Tuesday, February 26, 2008

Cut-and-Run Amendment To Be Put Up For Senate Vote

Senate Republican Leader Mitch McConnell and his fellow Republicans sent a loud and clear message to defeatist Democrats today: it's time for them to put up or shut up on legislation to cut and run in Iraq.

The Washington Post reports that "[i]n a surprise move, the Senate voted overwhelmingly today to begin debating a bill that would begin withdrawing troops from Iraq in 120 days and cut funding for battlefield deployments." Why are the Republicans now wanting to open debate and vote on troop withdrawal legislation?

For at least two reasons.

First, there is good news to tell the American people about progress in Iraq. As the Post reports:

"There's been so much improvement in the situation in Iraq. Since they are the ones who want to turn back to the subject, we'd like to spend the time talking about the dramatic improvements in Iraq," Minority Leader Mitch McConnell (R-Ky.) told reporters moments before a preliminary vote on the withdrawal amendment offered by Sen. Russell Feingold (D-Wis.).

The Associated Press further elaborated:

The debate, Senate Republican leader Mitch McConnell of Kentucky said, "would give us a chance to talk about the extraordinary progress that's been made in Iraq over the last six months, not only on the military side, but also with civilian reconciliation beginning to finally take hold in the country."

The second reason Republicans want to bring Senator Feingold's amendment to a vote is that they know not even many Democrats support it. While most Democrats are good at trash talking the Iraq war to appease their far-left friends at Moveon.org, VoteVets.org, etc., in the final analysis, most U.S. Senators -- including Democrats -- understand that immediate withdrawal from Iraq will be handing the country over to Al Qaida on a silver platter. Level-headed lawmakers know, as Senator Joe Lieberman explained, that Feingold's "resolution . . . offers the same familiar prescription for retreat and surrender."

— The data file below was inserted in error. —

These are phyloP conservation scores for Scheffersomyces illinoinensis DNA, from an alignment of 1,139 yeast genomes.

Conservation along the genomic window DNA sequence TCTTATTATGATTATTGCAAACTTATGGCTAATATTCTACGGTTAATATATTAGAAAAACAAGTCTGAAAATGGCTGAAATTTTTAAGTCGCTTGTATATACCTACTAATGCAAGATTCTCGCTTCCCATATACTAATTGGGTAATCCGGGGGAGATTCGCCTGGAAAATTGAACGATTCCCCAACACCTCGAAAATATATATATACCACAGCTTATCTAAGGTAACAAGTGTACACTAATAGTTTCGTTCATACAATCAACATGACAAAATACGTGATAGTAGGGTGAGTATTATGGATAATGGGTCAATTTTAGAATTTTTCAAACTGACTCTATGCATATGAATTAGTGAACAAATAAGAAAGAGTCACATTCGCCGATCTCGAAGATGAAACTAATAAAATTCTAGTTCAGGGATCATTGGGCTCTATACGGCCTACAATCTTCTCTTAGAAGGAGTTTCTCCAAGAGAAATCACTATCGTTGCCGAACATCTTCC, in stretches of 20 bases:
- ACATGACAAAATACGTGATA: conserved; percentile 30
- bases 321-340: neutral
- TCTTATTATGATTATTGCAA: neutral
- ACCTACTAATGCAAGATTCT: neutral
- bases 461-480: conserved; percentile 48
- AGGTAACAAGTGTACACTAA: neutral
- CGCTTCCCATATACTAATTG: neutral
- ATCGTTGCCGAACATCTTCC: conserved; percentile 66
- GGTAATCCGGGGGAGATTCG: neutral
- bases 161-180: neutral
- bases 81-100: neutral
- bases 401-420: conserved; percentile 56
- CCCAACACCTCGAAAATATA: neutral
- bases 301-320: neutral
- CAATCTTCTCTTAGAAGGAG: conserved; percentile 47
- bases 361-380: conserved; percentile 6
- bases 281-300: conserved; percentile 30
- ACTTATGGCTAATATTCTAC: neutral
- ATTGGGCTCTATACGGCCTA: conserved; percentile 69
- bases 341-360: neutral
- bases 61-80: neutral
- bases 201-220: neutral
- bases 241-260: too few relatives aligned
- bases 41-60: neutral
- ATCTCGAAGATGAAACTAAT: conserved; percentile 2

Indeed, as Reuters reports, "[s]ome Democrats, speaking anonymously, said there could be fewer than 30 votes for the measure in the 100-member Senate."

That's why Republicans are more than happy to allow a vote on Feingold's bill. It will be "a good chance for the Senate to go on record again as refusing to cut off money for the war," according to MSNBC's report of McConnell's remarks.

"All the more so will we oppose it when the fight in Iraq, by all accounts, is showing clear-cut tactical progress, and now, at last, some important political progress is also being made," McConnell said.

Republicans are willing to fight vigorously for victory in Iraq. We shall soon see how much of a fight, and for what cause, the Democrats are prepared to mount in response.

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